In the lead-up to the 2014 Volunteer Wellington Employee Volunteering Awards, we will share profiles of some of the six judges who are reviewing award nominations.

Dr L Lee

Dr L Lee

Dr Louise Lee talks to us about her teaching and research, the reasons why she agreed to become involved in the awards and what she’ll be looking for when she judges this year’s entries.

Could you tell us a little bit about yourself?
I’m an academic at Massey University in Wellington, currently based at the School of Management. I teach business ethics/business and society papers. The focus of my research is corporate social responsibility issues, especially employee volunteering. I am also on the Board of Volunteering New Zealand.

How prevalent is employee volunteering in New Zealand?
Since I started researching this area about 15 years ago, I’ve seen a huge growth in interest around the country. And this growth seems to be continuing. At the moment, there’s a global trend towards skills-based employee volunteering, where employees use their professional skills in the field. There is growing interest in that type of volunteering here. In general, I’m very optimistic about the future of employee volunteering in New Zealand.

What is the value of employee volunteering for businesses and for community organisations?
Employee volunteering programmes let businesses demonstrate that they are part of their wider community. Plus, there are all sorts of benefits for their employees – skills development, team development, leadership development. For community organisations, it means practical help, tangible help – with a team of volunteers dedicated to a project for a set period. Employee volunteering often enables projects to take place that may not normally happen, that community organisations may not have the resources for. And you really can’t underestimate the important connections that are made between businesses and community organisations during these sorts of projects. It’s a really exciting opportunity for long-term strategic relationships and partnerships to form.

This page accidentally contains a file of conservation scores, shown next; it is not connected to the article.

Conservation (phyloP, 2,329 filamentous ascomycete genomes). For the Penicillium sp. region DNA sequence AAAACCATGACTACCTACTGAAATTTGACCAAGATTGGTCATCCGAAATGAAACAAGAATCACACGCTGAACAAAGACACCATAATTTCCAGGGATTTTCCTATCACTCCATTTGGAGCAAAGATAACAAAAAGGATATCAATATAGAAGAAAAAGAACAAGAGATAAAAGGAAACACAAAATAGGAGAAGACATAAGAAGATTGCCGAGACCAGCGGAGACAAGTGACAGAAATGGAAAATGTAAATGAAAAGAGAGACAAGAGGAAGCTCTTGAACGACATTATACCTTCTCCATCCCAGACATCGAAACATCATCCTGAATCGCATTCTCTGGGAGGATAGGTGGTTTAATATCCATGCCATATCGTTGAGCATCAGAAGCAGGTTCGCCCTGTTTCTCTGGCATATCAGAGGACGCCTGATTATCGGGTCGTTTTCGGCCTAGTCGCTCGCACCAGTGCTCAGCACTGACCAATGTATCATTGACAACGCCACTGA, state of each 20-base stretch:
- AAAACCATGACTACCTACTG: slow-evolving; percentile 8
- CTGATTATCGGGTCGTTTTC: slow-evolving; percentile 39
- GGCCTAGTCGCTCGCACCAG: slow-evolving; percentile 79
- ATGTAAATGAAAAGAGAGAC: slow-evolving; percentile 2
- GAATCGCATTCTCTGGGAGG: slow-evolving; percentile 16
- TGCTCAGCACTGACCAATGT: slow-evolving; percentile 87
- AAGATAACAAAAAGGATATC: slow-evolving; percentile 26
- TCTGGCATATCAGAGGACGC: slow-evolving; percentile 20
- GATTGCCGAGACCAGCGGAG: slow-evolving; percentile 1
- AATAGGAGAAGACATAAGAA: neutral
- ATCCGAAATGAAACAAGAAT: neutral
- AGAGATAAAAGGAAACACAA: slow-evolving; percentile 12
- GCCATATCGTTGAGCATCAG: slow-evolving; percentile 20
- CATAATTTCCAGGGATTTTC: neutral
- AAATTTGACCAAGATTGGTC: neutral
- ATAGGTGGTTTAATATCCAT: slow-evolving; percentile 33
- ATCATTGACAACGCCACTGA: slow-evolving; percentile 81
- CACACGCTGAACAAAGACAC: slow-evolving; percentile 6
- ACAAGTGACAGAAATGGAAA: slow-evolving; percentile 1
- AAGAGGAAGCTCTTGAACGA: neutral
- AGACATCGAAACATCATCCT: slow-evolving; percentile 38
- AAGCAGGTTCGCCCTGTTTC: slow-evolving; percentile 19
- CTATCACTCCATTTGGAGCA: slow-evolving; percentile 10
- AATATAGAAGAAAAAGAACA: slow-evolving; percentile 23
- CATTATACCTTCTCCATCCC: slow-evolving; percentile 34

Why did you decide to get involved in the Volunteer Wellington Employee Volunteering Awards?

I think it’s a great chance to publicise and give recognition to employee volunteering and the great work volunteers do in our communities. Events like this make employee volunteering more visible. Also, it gives businesses the opportunity to think about and talk about their employee volunteering programmes. It’s an important occasion for businesses to come together and potentially learn from each other. Hopefully the awards will help businesses further develop their employee volunteering programmes.

What kinds of things are you hoping to hear from entrants?
I want to learn about volunteer initiatives that achieve meaningful results for communities, employees and business. So I’m going to be looking for programmes that have clear objectives and engage employees in a variety of ways to support community causes they are passionate about.

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